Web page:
Mann v. Social Security Administration, Commissioner

Filing 15

MEMORANDUM OPINION. Signed by Magistrate Judge John E Ott on 7/13/2017. (KAM)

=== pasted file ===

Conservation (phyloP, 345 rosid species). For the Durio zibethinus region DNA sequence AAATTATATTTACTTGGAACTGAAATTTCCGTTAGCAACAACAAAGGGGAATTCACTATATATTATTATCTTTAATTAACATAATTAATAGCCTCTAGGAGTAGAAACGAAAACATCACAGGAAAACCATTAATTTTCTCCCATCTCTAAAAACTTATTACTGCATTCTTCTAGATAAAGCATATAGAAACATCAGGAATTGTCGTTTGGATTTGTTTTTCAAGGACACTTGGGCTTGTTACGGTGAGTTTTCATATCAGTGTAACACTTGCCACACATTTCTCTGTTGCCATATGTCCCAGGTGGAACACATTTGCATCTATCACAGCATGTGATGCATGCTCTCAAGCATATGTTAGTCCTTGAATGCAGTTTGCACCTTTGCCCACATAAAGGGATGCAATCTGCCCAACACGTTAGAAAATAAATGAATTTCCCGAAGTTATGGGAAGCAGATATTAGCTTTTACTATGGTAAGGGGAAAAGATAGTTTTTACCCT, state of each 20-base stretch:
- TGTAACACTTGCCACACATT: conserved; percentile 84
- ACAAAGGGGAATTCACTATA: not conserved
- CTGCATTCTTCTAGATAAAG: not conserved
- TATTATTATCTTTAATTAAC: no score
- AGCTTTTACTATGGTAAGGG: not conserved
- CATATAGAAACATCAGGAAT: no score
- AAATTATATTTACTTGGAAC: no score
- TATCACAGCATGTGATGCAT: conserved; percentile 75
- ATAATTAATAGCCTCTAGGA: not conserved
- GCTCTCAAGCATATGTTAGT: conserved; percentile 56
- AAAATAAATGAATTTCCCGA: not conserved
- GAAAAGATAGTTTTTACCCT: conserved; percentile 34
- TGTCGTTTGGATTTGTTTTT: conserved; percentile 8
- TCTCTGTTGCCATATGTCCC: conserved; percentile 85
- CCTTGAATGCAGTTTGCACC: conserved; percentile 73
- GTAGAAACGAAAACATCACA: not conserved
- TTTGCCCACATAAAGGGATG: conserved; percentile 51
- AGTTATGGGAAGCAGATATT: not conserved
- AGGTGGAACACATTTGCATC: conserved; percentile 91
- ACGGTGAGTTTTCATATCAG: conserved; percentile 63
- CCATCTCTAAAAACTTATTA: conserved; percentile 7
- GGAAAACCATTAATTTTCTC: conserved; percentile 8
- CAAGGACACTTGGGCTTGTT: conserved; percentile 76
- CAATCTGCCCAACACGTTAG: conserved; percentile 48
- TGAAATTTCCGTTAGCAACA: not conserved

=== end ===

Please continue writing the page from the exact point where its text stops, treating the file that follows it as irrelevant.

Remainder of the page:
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FILED 2017 Jul-13 PM 12:07 U.S. DISTRICT COURT N.D. OF ALABAMA UNITED STATES DISTRICT COURT NORTHERN DISTRICT OF ALABAMA JASPER DIVISION CHERI DENISE MANN, Plaintiff, v. NANCY A. BERRYHILL, Acting Commissioner of Social Security, Defendant. ) ) ) ) ) ) ) ) ) ) Case No. 6:16-cv-00034-JEO MEMORANDUM OPINION Plaintiff Cheri Denise Mann brings this action pursuant to 42 U.S.C. § 405(g), seeking review of the final decision of the Acting Commissioner of Social Security (“Commissioner”)1 denying her application for disability insurance benefits. (Doc. 1).2 The case has been assigned to the undersigned United States Magistrate Judge pursuant to this court’s general order of reference. The parties have consented to the jurisdiction of this court for disposition of the matter. (Doc. 1 Nancy A. Berryhill was named the Acting Commissioner on January 23, 2017. See Under 42 U.S.C. § 405(g), “[a]ny action instituted in accordance with this subsection shall survive notwithstanding any change in the person occupying the office of Commissioner of Social Security or any vacancy in such office.” Accordingly, pursuant to 42 U.S.C. § 405(g) and Rule 25(d) of the Federal Rules of Civil Procedure, the Court has substituted Nancy A. Berryhill for Carolyn W. Colvin in the case caption above and HEREBY DIRECTS the clerk to do the same party substitution on CM/ECF. 2 References herein to “Doc(s). __” are to the document numbers assigned by the Clerk of the Court to the pleadings, motions, and other materials in the court file, as reflected on the docket sheet in the court’s Case Management/Electronic Case Files (CM/ECF) system. 12). See 28 U.S.C. § 636(c), FED. R. CIV. P. 73(a). Upon review of the record and the relevant law, the undersigned finds that the Commissioner’s decision is due to be affirmed. I. PROCEDURAL HISTORY On January 19, 2012, Mann protectively filed an application for a period of disability and disability insurance benefits, alleging disability commencing October 23, 2011. (R. 131, 185).3 Following the initial denial of her application, Mann requested a hearing before an Administrative Law Judge (“ALJ”). (R. 9192). The hearing was held on January 27, 2014. (R. 37-55). The ALJ issued a decision on May 28, 20144, finding that Mann was not disabled. (R. 25-32). The Appeals Council denied her Request for Review on December 10, 2015. (R. 1-5). Mann then filed this action for judicial review under 42 U.S.C. § 405(g). (Doc. 1). II. STANDARD OF REVIEW - GENERALLY The court’s review of the Commissioner’s decision is narrowly circumscribed. The function of the court is to determine whether the Commissioner’s decision is supported by substantial evidence and whether proper legal standards were applied. Richardson v. Perales, 402 U.S. 389, 390, 91 S. Ct. 1420, 1422 (1971); Wilson v. Barnhart, 284 F.3d 1219, 1221 (11th Cir. 2002). 3 References herein to “R.__” are to the page numbers of the administrative record. 2 The court must “scrutinize the record as a whole to determine if the decision reached is reasonable and supported by substantial evidence.” Bloodsworth v. Heckler, 703 F.2d 1233, 1239 (11th Cir. 1983). Substantial evidence is “such relevant evidence as a reasonable person would accept as adequate to support a conclusion.” Id. It is “more than a scintilla, but less than a preponderance.” Id. The court must uphold factual findings that are supported by substantial evidence. However, it reviews the ALJ’s legal conclusions de novo because no presumption of validity attaches to the ALJ’s determination of the proper legal standards to be applied. Davis v. Shalala, 985 F.2d 528, 531 (11th Cir. 1993). If the court finds an error in the ALJ’s application of the law, or if the ALJ fails to provide the court with sufficient reasoning for determining that the proper legal analysis has been conducted, it must reverse the ALJ’s decision. See Cornelius v. Sullivan, 936 F.2d 1143, 1145-46 (11th Cir. 1991). III. STATUTORY AND REGULATORY FRAMEWORK To qualify for disability benefits under the Social Security Act, a claimant must show the inability to engage in “any substantial gainful activity by reason of any medically determinable physical or mental impairment which can be expected to result in death or which has lasted or can be expected to last for a continuous period of not less than 12 months.” 42 U.S.C. § 423(d)(1)(A). A physical or 3 mental impairment is “an impairment that results from anatomical, physiological, or psychological abnormalities which are demonstrable by medically acceptable clinical and laboratory diagnostic techniques.” 42 U.S.C. § 423(d)(3). Determination of disability under the Social Security Act requires a five step analysis. 20 C.F.R. §§ 404.1520(a)(4) and 416.920(a)(4). Specifically, the Commissioner must determine in sequence: whether the claimant: (1) is unable to engage in substantial gainful activity; (2) has a severe medically determinable physical or mental impairment; (3) has such an impairment that meets or equals a Listing and meets the duration requirements; (4) can perform his past relevant work, in light of his residual functional capacity; and (5) can make an adjustment to other work, in light of his residual functional capacity, age, education, and work experience. Evans v. Comm’r of Soc. Sec., 551 F. App’x 521, 524 (11th Cir. 2014)4 (citing 20 C.F.R. § 404.1520(a)(4)). “Once a finding is made that a claimant cannot return to prior work the burden shifts to the [Commissioner] to show other work the claimant can do.” Foote v. Chater, 67 F.3d 1553, 1559 (11th Cir. 1995) (citation omitted). The Commissioner must further show that such work exists in the national economy in significant numbers. Id.; Evans, 551 F. App’x at 524. 4 Unpublished opinions of the Eleventh Circuit Court of Appeals are not considered binding precedent; however, they may be cited as persuasive authority. 11th Cir. R. 36-2. 4 IV. BACKGROUND Mann was forty-nine years old at the time of the ALJ’s decision. (R. 131). She has a college education and past work as an accounts receivable manager, analyst, and sales agent. (R. 52, 152, 189, 204). Mann alleges disability beginning on October 23, 2011, due to chronic lymphocytic leukemia (“CCL”),5 hypogammaglobulinemia,6 and chronic fatigue syndrome. (R. 188). The ALJ found that Mann had the severe impairment of leukemia but that this impairment did not meet or medically equal the criteria for any listed impairment in 20 C.F.R. Part 404, Subpart P, Appendix 1 (“the Listings”). (R. 27-29). The ALJ determined that the evidence showed that Mann’s leukemia was in remission and she was not suffering from symptoms that resulted in debilitating limitations. (R. 32). The ALJ also found that Mann retained the residual functional capacity (“RFC”) to perform sedentary work with the following limitations: she can occasionally perform postural and manipulative activities, but 5 “Chronic lymphocytic leukemia (‘CLL’) is a type of cancer of the blood and bone marrow. It typically progresses more slowly than other types of leukemia. In CLL too many blood stem cells become abnormal lymphocytes and do not become healthy white blood cells.” Snell v. Comm’r Soc. Sec., 2013 WL 372032, *1 (S.D. Ohio Jan. 30, 2013). 6 “Hypogammaglobulinemia refers to a set of clinicolaboratory entities with varied causes and manifestations. The common clinical feature of hypogammaglobulinemia relates to a predisposition toward infections that normally are defended against by antibody responses.” Hypogammaglobulinemia. Medscape, (last visited July 5, 2017). 5 she cannot climb ladders, ropes, or scaffolds; she must avoid concentrated exposure to hot/cold or temperature extremes; she must avoid work around dangerous, moving, unguarded machinery and unprotected heights; she can only work around a limited, small number of coworkers; and she must avoid work around the general public. (R. 29). The ALJ then relied on the testimony from the vocational expert (VE) to find that Mann could perform her past relevant work as an analyst, both as she actually performed the job and as it is generally performed in the national economy. (R. 31-32). The ALJ concluded that Mann was not disabled. (R. 32). V. DISCUSSION Mann asserts two claims of error: (1) the ALJ failed to properly apply the Listings regarding Leukemia and (2) she failed to properly consider the opinions of her treating physicians. (Doc. 9 at 4-13). The Commissioner disagrees and argues that substantial evidence supports the ALJ’s findings. (Doc. 12 at 4-16). A. Consideration of the Listings 1. Generally To meet a Listing at Step Three of the evaluation process, “a claimant must have a diagnosis included in the Listings and must provide medical reports documenting that the conditions meet the specific criteria of the Listings and the 6 duration requirement.” Wilson, 284 F.3d at 1224 (citations omitted); see 20 C.F.R. § 404.1525. “For a claimant to show that [her] impairment matches a listing, it must meet all of the specified medical criteria.” Sullivan v. Zebley, 493 U.S. 521, 530 (1990) (emphasis in original). 2. Analysis Mann argues that despite the fact that the ALJ found her leukemia to be a severe impairment, the ALJ “totally ignor[ed] the leukemia listing.” (Doc. 9 at 78). In support of her claim, Mann asserts: Significantly, the leukemia listing indicates that an individual is to be considered “under a disability until at least 24 months from the date of diagnosis or relapse, or at least 12 months from the date of bone marrow or stem cell transplantation, whichever is later.” (20 C.F.R. Part 404, Subpart P, Appendix 1, Listing 13.06). It would thus seem from the listings that [Mann] should have at least been considered for a closed period of benefits for 24 months after her alleged onset date.... (Id. at 7-8). The Commissioner responds that Mann’s conclusory assertion is insufficient to meet her burden. (Doc. 12 at 7). The analysis must begin with the Listings. The introductory Listing for leukemia provides: K. How do we evaluate specific cancers? .... 2. Leukemia. 7 … c. Chronic lymphocytic leukemia. i. We require the diagnosis of chronic lymphocytic leukemia (CLL) to be documented by evidence of a chronic lymphocytosis of at least 10,000 cells/mm3 for 3 months or longer, or other acceptable diagnostic techniques consistent with the prevailing state of medical knowledge and clinical practice. ii. We evaluate the complications and residual impairment(s) from CLL under the appropriate listings, such as 13.05A2 or the hematological listings (7.00). d. Elevated white cell count. In cases of chronic leukemia (either myelogenous or lymphocytic), an elevated white cell count, in itself, is not a factor in determining the severity of the impairment. See 20 C.F.R. pt. 404, subpt. P, app. 1, § 13.00K2.7 The specific Listing for leukemia states: A. Acute leukemia (including T–cell lymphoblastic lymphoma). Consider under a disability until at least 24 months from the date of diagnosis or relapse, or at least 12 months from the date of bone marrow or stem cell transplantation, whichever is later. Thereafter, evaluate any residual impairment(s) under the criteria for the affected body system. 7 The court must consider the introductory information in determining the application of a particular listing. See 20 C.F.R. § 404.1525(c)(2) (“The introduction to each body system contains information relevant to the use of the listings in that body system; for example, examples of common impairments in the body system and definitions used in the listings for that body system. We may also include specific criteria for establishing a diagnosis, confirming the existence of an impairment, or establishing that your impairment(s) satisfies the criteria of a particular listing in the body system.”). 8 OR B. Chronic myelogenous leukemia, as described in 1 or 2: 1. Accelerated or blast phase (see 13.00K2b). Consider under a disability until at least 24 months from the date of diagnosis or relapse, or at least 12 months from the date of bone marrow or stem cell transplantation, whichever is later. Thereafter, evaluate any residual impairment(s) under the criteria for the affected body system. 2. Chronic phase, as described in a or b: a. Consider under a disability until at least 12 months from the date of bone marrow or stem cell transplantation. Thereafter, evaluate any residual impairment(s) under the criteria for the affected body system. b. Progressive disease following initial anticancer therapy. 20 C.F.R. pt. 404, subpt. P, app. 1, § 13.06. To meet the Listing, Mann must show that her impairment meets all of the specific objective medical criteria listed in the introductory materials to Listing 13.00, as well as the criteria of 13.06. See 20 C.F.R. pt. 404, subpt. P, app. 1, §§ 13.00K2, 13.06; 20 C.F.R. § 404.1525(c)(3) (“We will find that your impairment(s) meets the requirements of a listing when it satisfies all of the criteria of that listing, including any relevant criteria in the introduction, and meets the duration requirement”). Mann asserts that she should have “at least been 9 considered for a closed period of benefits for 24 months after her alleged onset date” because Listing 13.06 states that “an individual is to be considered ‘under a disability until at least 24 months from the date of diagnosis or relapse, or at least 12 months from the date of bone marrow or stem cell transplantation.’” (Doc. 11 at 7-8). While Mann has been diagnosed with CLL, that is insufficient itself to support a finding that her impairment meets or equals a Listing. See Morales v. Heckler, 1986 WL 741, *2 (S.D. N.Y. Jan. 8, 1986) (“[T]he fact that a claimant has been diagnosed as having a listed impairment is insufficient itself to prove disability unless the impairment also has the findings shown in the Listing for that impairment. See 20 C.F.R. § 404.1525(d).”). She has the burden of establishing how her impairment meets or exceeds the applicable Listing. Wilbon v. Comm’r Soc. Sec., 181 F. App’x 826, 828 (11th Cir. 2006) (“A claimant who contends that he has an impairment that meets or equals a Listing bears the burden of presenting evidence establishing how his impairment meets or equals that Listing.”). This she has failed to do. Simply identifying LLC as her impairment is insufficient. To the extent she cites to Listing 13.06, she has not identified any medical evidence showing that she had bone marrow or stem cell transplantation or a progressive disease following initial anti-cancer therapy, nor has she demonstrated that she 10 meets the specific criteria in the introductory materials in Listing 13.00. Additionally, the court believes her reliance on Listing 13.06 is misplaced because the introductory materials concerning CLL reference evaluation of the impairment under § 13.05A2 (Indolent lymphoma)8 and 7.00 (hematological listings)9 and not 8 Section 13.05A.2 provides, in part: 13.05 Lymphoma (including mycosis fungoides, but excluding T–cell lymphoblastic lymphoma—13.06). (See 13.00K1 and 13.00K2c.) A. Non–Hodgkin’s lymphoma, as described in 1 or 2: .... 2. Indolent lymphoma (including mycosis fungoides and follicular small cleaved cell) requiring initiation of more than one (single mode or multimodal) anticancer treatment regimen within a period of 12 consecutive months. Consider under a disability from at least the date of initiation of the treatment regimen that failed within 12 months. 20 C.F.R. pt. 404, subpt. P, app. 1, § 13.05A.2. 9 Section 7.00 provides, in part: A . What hematological disorders do we evaluate under these listings? 1. We evaluate non-malignant (non-cancerous) hematological disorders, such as hemolytic anemias (7.05), disorders of thrombosis and hemostasis (7.08), and disorders of bone marrow failure (7.10). These disorders disrupt the normal development and function of white blood cells, red blood cells, platelets, and clotting-factor proteins (factors). 2. We evaluate malignant (cancerous) hematological disorders, such as lymphoma, leukemia, and multiple myeloma, under the appropriate listings in 13.00, except for two lymphomas associated with human immunodeficiency virus (HIV) infection. We evaluate primary central nervous system lymphoma associated with HIV infection under 14.11B, and primary effusion lymphoma associated with HIV infection under 14.11C. 11 under § 13.06.10 See 20 C.F.R. pt. 404, subpt. P, app. 1, § 13.00K.2(c)(ii). Even if that section were applicable, Mann has not demonstrated how it leads to the result she seeks. To the extent Mann asserts that the ALJ did not adequately articulate the Step Three finding, that does not necessitate a remand. The Eleventh Circuit Court of Appeals has stated that “[t]he ALJ’s finding as to whether a claimant does or does not meet a listed impairment may be implied from the record” and that, while the ALJ must consider the Listings, the ALJ is not required to “mechanically recite the evidence leading to h[er] determination.” Prince v. Comm’r Soc. Sec., 551 F. App’x 967, 969 (11th Cir. 2014) (citing Hutchinson v. Bowen, 787 F.2d 1461, 1463 (11th Cir. 1986)). In this instance, the ALJ did not specifically discuss the leukemia Listings, but she clearly considered the evidence concerning that impairment. (See R. 27 (“The claimant has the following severe impairment: leukemia (20 CFR 404.1520(c)).”) and R. 29 (“The claimant alleges disability due to leukemia.”). Her decision includes an extensive discussion concerning Mann’s LCC diagnosis, her symptoms, and their impact on her ability 20 C.F.R. pt. 404, subpt. P, app. 1, § 7.00. 10 Section 13.00K2(c)(ii) lists these two sections as examples of “appropriate listings.” Mann has not identified any other section that is applicable in her situation besides § 13.06. (See Doc. 9 at 7-8). 12 to function. (R. 29-30). Under the circumstances, the court finds that the ALJ impliedly rejected any contention that Mann’s condition met or exceeded the Listing requirements. See Keane ex rel. Parcelles v. Comm’r of Soc. Sec., 205 F. App’x 748, 751 (11th Cir. 2006) (stating “there may be an implied finding that a claimant does not meet a listing”) (citing Bowen, 787 F.2d at 1463). B. The ALJ’s Consideration of the Evidence from Mann’s Treating Physicians 1. The claims Mann asserts that the ALJ should have given greater weight to the opinions from Dr. Keith Morrow, her treating physician, and Mr. Alan Bragwell,11 her mental counselor.12 (Doc. 9 at 8-13). She argues that “[i]f the ALJ had given Dr. Morrow and Mr. Bragwell’s opinions appropriate weight, the ALJ would have found [Mann] disabled based upon [her] diagnosed CLL, the side effects of therapy including chronic fatigue, and her CLL related depression.” (Id. at 9). The Commissioner responds that “the ALJ properly evaluated the medical evidence of record and determined that [Mann] retained the RFC to perform a 11 Bragwell is referred to in the record as “Mr. Bragwell,” “Alan Bragwell, Ph.D.,” “Dr. Bradwell,” “Dr. Blackwell,” and “Alan Bragwell, LPC-S” (R. 28, 397, 399, 404-06 ). The record does not include his academic credentials. For convenience, the court will refer to him as Mr. Bragwell in this opinion. 12 Mann refers to Mr. Bragwell as her “therapist.” (Doc. 9 at 9). 13 range of sedentary work....” (Doc. 12 at 8 (citing R. 29)). Additionally, the Commissioner asserts that “[s]ubstantial evidence supports the ALJ’s RFC finding, as well as her decisions regarding the weight to accord evidence from Dr. Morrow and Mr. Bragwell.” (Id. at 8-9). Mann also argues that the ALJ failed to give adequate weight to two specific documents from her treating physicians. The first is a completed questionnaire regarding her condition from Dr. Marrow dated January 23, 2014. (R. 402). The second is a Mental Source Opinion Form from Mr. Bragwell completed on the same date as the questionnaire. (R. 398-99). Dr. Morrow stated that Mann had a history of CLL, chronic fatigue, chronic migraines, and depression. He opined that Mann was not able to engage in full time employment and that he (Morrow) expected her condition to continue for twelve months. (R. 402). Mr. Bragwell opined that Mann had marked limitations in her ability to respond appropriately to supervisors, co-workers, and members of the general public; deal with changes in a routine work setting; respond to customary work pressures; and maintain social functioning, activities of daily living, and attention, concentration, and pace for two hour periods. (R. 398-99). 2. Standard of review In assessing the weight to be given an acceptable medical source such as a 14 physician, an ALJ is to consider numerous factors, including whether the physician examined the individual, whether the physician treated the individual, the evidence the physician presents to support his or her opinion, whether the physician’s opinion is consistent with the record as a whole, and the physician’s specialty. See 20 C.F.R. §§ 404.1527(c), 416.927(c). A treating physician’s opinion generally is entitled to more weight, and an ALJ must give good reasons for discounting a treating physician’s opinion. See 20 C.F.R. §§ 404.1527(c)(2), 416.927(c)(2); Winschel v. Comm’r of Soc. Sec., 631 F.3d 1176, 1179 (11th Cir. 2011). This is particularly true when the treatment “has been over a considerable period of time.” Chester v. Bowen, 792 F.2d 129, 131 (11th Cir. 1986). “However, the nature of the relationship between the doctor and the claimant is only one factor used to determine the weight given to a medical opinion.” Chambers v. Astrue, No. 1:11-cv-02412-TWT-RGV, 2013 WL 486307, at *27 (N.D. Ga. Jan. 11, 2013) (citing 20 C.F.R. § 404.1527). An ALJ may discount a physician’s opinion, including a treating physician’s opinion, when the opinion is conclusory, the physician fails to provide objective medical evidence to support his or her opinion, the opinion is inconsistent with the record as a whole, or the evidence otherwise supports a contrary finding. See 20 C.F.R. §§ 404.1527(c)(3), (c)(4); Crawford v. Comm’r of Soc. Sec., 363 F.3d 1155, 1159-60 (11th Cir. 15 2004); Phillips v. Barnhart, 357 F.3d 1232, 1240-41 (11th Cir. 2004); Edwards v. Sullivan, 937 F.2d 580, 583 (11th Cir. 1991). 3. Analysis a. Dr. Morrow Mann argues the error in the ALJ’s decision is highlighted by the fact that the ALJ incorrectly referred to Dr. Morrow’s opinion as coming from “Dr. Lamar Glass”13 and by a review of the “entirety of the record” which supports Dr. Morrow’s conclusions. (Doc. 9 at 10). While evaluating Dr. Morrow’s opinion that Mann was not able to engage in full time employment and that he (Morrow) expected her condition to continue for twelve months (R. 402), the ALJ correctly found that Dr. Morrow’s opinion regarding work was not a “medical opinion,” but rather was an opinion on an issue reserved for the Commissioner, and it was not supported by the record. (R. 31). The evidence shows Mann’s February 2011 diagnosis of CLL with associated hypogammaglobulinemia. (R. 31). Manifestations of her condition included pneumonia, strep throat, low grade fever, night sweats, and fatigue. (R. 286-89). She commenced gamma globulin treatment in May 2011.14 (R. 284-85). 13 Lamar Glass is Mann’s former representative. (See R. 402). 14 These treatments are also referenced in the record as Intravenous immunoglobulin (“IVIG”), which is a blood product prepared from the serum of between 1,000 and 15,000 16 With medical concurrence, Mann decided to not begin chemotherapy in view of the fact that she was in the early stage of the disease. (Id.) She tolerated the treatment well, but experienced typical side effects such as “mild flu-like symptoms lasting 1-2 days,” fever, chills, headaches, nausea, sinus drainage, and general fatigue.15 (R. 256, 272, 274, 276, 278, 280, 282, 349). In December 2011, Mann inquired about taking Rituxan16 “in hopes of improving her profound fatigue.” (R. 275). She started a course of treatment in January 2012. (R. 272-73). Mann initially reported no improvement with her fatigue. (R. 305, 339). Her last cycle of Rituxan ended June 2013. (R. 341-42, 349). By May 2013, Mann reported having sinus congestion, “but overall she fe[lt] pretty good.” (R. 359). During this visit, she inquired about returning to work. Dr. Kenneth Wurtz stated that while Mann was clinically doing well, she donors per batch. It is the treatment of choice for patients with antibody deficiencies. S. Jolles, WAC Sewell, & SA Misbah, Clinical Uses of Intravenous Immunoglobuin, The Journal of Translation Immunology (Oct. 2005) ( (last visited July 7, 2017). 15 “It is well-established that fatigue can be a symptom of chronic lymphocytic leukemia. See MEDLINEplus Health Information, Medical Encyclopedia: Chronic Lymphocytic Leukemia, available at http:// (a service of the U.S. National Library of Medicine and the National Institutes of Health).” McMillin v. Astrue, 2013 WL 6816374, * 14 (W.D. La. Dec. 19, 2013). 16 Rituxan is a monoclonal antibody for treatment of CLL. chemotherapy/drug-info/rituxan.aspx (last visited July 7, 2017). 17 might want to see how her gamma globulin was and how she felt after remaining off Rituxan treatment. (R. 359-60). Mann was told it could take a year to see how she was doing on the gamma globulin after she completed the Rituxan. (R. 360). Her June 2013 medical visit with Dr. Dmitriy Zak was unremarkable. (R. 361). On August 8, 2013, Dr. Michael Garcia noted, “Work seemed to increase the frequency of her infections, and she is now on disability due to her recurrent infections.” (R. 373). On November 8, 2013, Dr. Garcia noted that Mann “appears clinically stable, without need for additional systemic treatment for her leukemia.” (R. 371). The court finds the ALJ properly determined that portions of Dr. Morrow’s letter do not constitute a “medical opinion” within the meaning of the regulations. (R. 31). For instance, the ALJ noted that Dr. Morrow’s opinion that Mann is unable to work is “not [a] medical opinion . . . but [is], instead, [an] opinion[] on [an] issue[] reserved for the Commissioner because [it is an] administrative finding[] that [is] dispositive of a case.” 20 C.F.R. § 404.1527(d); see SSR 96-5p, 1996 WL 374183, at *2; see also Heppell-Libsansky v. Comm’r of Soc. Sec., 170 F. App’x 693, 697 (11th Cir. 2006) (stating that “opinions on some issues are not medical opinions because they are dispositive administrative findings reserved to the Commissioner, including the ultimate determination of whether a claimant is 18 disabled”). Opinions on issues reserved for the Commissioner, even when offered by a treating source, “are never entitled to controlling weight or given special significance.” SSR 96-5p, 1996 WL 374183, at *2. “Giving controlling weight to such opinions would, in effect, confer upon the treating source the authority to make the determination or decision about whether an individual is under a disability, and thus would be an abdication of the Commissioner’s statutory responsibility to determine whether an individual is disabled.” Id. However, opinions from any medical source on issues reserved to the Commissioner must never be ignored. The adjudicator is required to evaluate all evidence in the case record that may have a bearing on the determination or decision of disability, including opinions from medical sources about issues reserved to the Commissioner. If the case record contains an opinion from a medical source on an issue reserved to the Commissioner, the adjudicator must evaluate all the evidence in the case record to determine the extent to which the opinion is supported by the record. SSR 96-5p, 1996 WL 374183, at *3. Here, the ALJ did what she was required to do. She considered Dr. Morrow’s opinions and found they were due little weight. (R. 31). The court finds that substantial evidence supports the ALJ’s decision. By way of example, the medical evidence shows that, while Mann was diagnosed with CCL, her primary treatment was IVIG, which Dr. Hughes described as “prophylactic,” due to her history of recurrent infections. (R. 272, 277, 285). Mann also received and 19 completed four-week courses of chemotherapy every six months due to her fatigue, and Dr. Hughes reported that her symptoms improved by March 2012, following her treatment. (R. 305). Finally, Mann’s cancer was in remission by about May 2013. (R. 31, 41, 359, 374 (“CBC/diff done last week shows a normal white count”)). Thus, the court finds the ALJ properly evaluated the opinions from Dr. Morrow. b. Mr. Bragwell As noted above, Mr. Bragwell opined that Mann had marked limitations in various aspects of her ability to work and maintain social functioning; activities of daily living; and attention, concentration, and pace for two hour periods. (R. 398-99). Because Mr. Bragwell is a licensed professional counselor, the regulations are clear that he is not an “acceptable medical source.” (See R. 399). See 20 C.F.R. § 404.1513(a). As a non-acceptable source, Mr. Bragwell cannot render a “medical opinion” as defined by the regulations. See 20 C.F.R. § 404.1527(a)(2). Instead, Mr. Bragwell is an “other source,” and the ALJ may consider the evidence from him. See 20 C.F.R. § 404.1513(d). The “Medical Source Opinion Form (Mental),” dated January 23, 2014, completed by Mr. Bragwell, constitutes other evidence the ALJ may consider. The record is clear that the ALJ explicitly considered the evidence from Mr. 20 Bragwell and found that it was contrary to the other evidence of record, including Mr. Bragwell’s own treatment notes, and assigned it little weight. (R. 28). Specifically, the ALJ considered that the only treatment notes from Mr. Bragwell, dated October 2013 and January 2014, showed that Mann responded well to medication management and that her depression symptoms had decreased. (R. 405-06). In addition, the ALJ noted that on April 18, 2012, Dr. James B. Lindsey assigned Mann a GAF score of 68, indicating only mild symptoms.17 (R. 28, 317). See Am. Psychiatric Ass’n, Diagnostic & Statistical Manual of Mental Disorders, 32-34 (4th ed. Text Revision 2000) (DSM-IV). Thus, the ALJ properly assigned little weight to the opinions from Mr. Bragwell. 17 In the prognosis section of his evaluation, Dr. Lindsey stated: [Mann] presents with medical problems as her primary interference with her ability to work. The results of the current evaluations suggest that [Mann] is currently endorsing symptoms consistent with depression not otherwise specified. [Mann’s] mental health condition could improve in the next 6-12 months if she was able to secure outpatient counseling for her mental health conditions. At the time of the evaluation, [Mann’s] concentration and attention appear to be average. Memory is intact. Fund of information is average. Abstraction is average. Thought process is clear. Thought content is mildly depressed. Judgment is average. Insight into her condition is average. She does not appear to be impaired related to her intellectual functioning related to positions she has held in the past. She is not likely to have some trouble relating to co-workers and supervisors. She is capable of independent living. The results of the current evaluation suggest that [Mann’s] current mental health functioning is causing mild impairment to her employability. Per [Mann’s] report, her physical conditions are causing more impairment than her mental conditions. (R. 317). 21 The determination of the ALJ is further supported by the opinions of Dr. Richard Whitney and Dr. Melissa F. Jackson, the sate agency medical consultants, from March and April 2012, respectively. (R. 31-32, 60-64). Dr. Whitney opined that Mann could lift and carry ten pounds frequently and twenty pounds occasionally; could sit and stand/walk for six hours each in an eight-hour workday; could occasionally balance, stoop, kneel, crouch, crawl, and climb ramps and stairs; could never climb ladders, ropes, and scaffolds; had no visual, communicative, or manipulative limitations; should avoid concentrated exposure to extreme heat and cold; should avoid all exposure to hazards such as unprotected heights; and had no other environmental limitations. (R. 62-64). Dr. Jackson opined that Mann had mild limitations in her activities of daily living, social functioning, and ability to maintain concentration, persistence, and pace and that she had no repeated episodes of decompensation. (R. 61). Dr. Jackson also noted Mann “appears to be responding well to medication and is expected to continue to respond well over the next 6 to 12 months.” (Id.) Finally, additional evidence supporting the ALJ’s conclusions is found in the opinion from Dr. Lindsey, the consultative mental health examiner. (R. 28). During her interview, Mann told Dr. Lindsey that her daily activities included cleaning her house, doing laundry, gardening, lying down, vacuuming, and 22 preparing three meals; that she was able to drive, manage her finances, and help care for her husband; and that her hobbies included reading, being outside, and crafting. (R. 317). After a mental status examination, Dr. Lindsey opined that Mann’s memory was intact; her concentration and attention were average; her fund of information was average; her thought process was clear and her thought content was mildly depressed; her judgment and insight were average; her intellectual functioning did not seem to be impaired; she was capable of independent living; she was not likely to have trouble relating to coworkers and supervisors; and she would have some mild impairment related to employability (R. 317). VI. CONCLUSION For the reasons set forth above, the undersigned concludes that the Commissioner’s decision is due to be affirmed. An appropriate order will be entered separately. DONE, this the 13th day of July, 2017. ______________________________ JOHN E. OTT Chief United States Magistrate Judge 23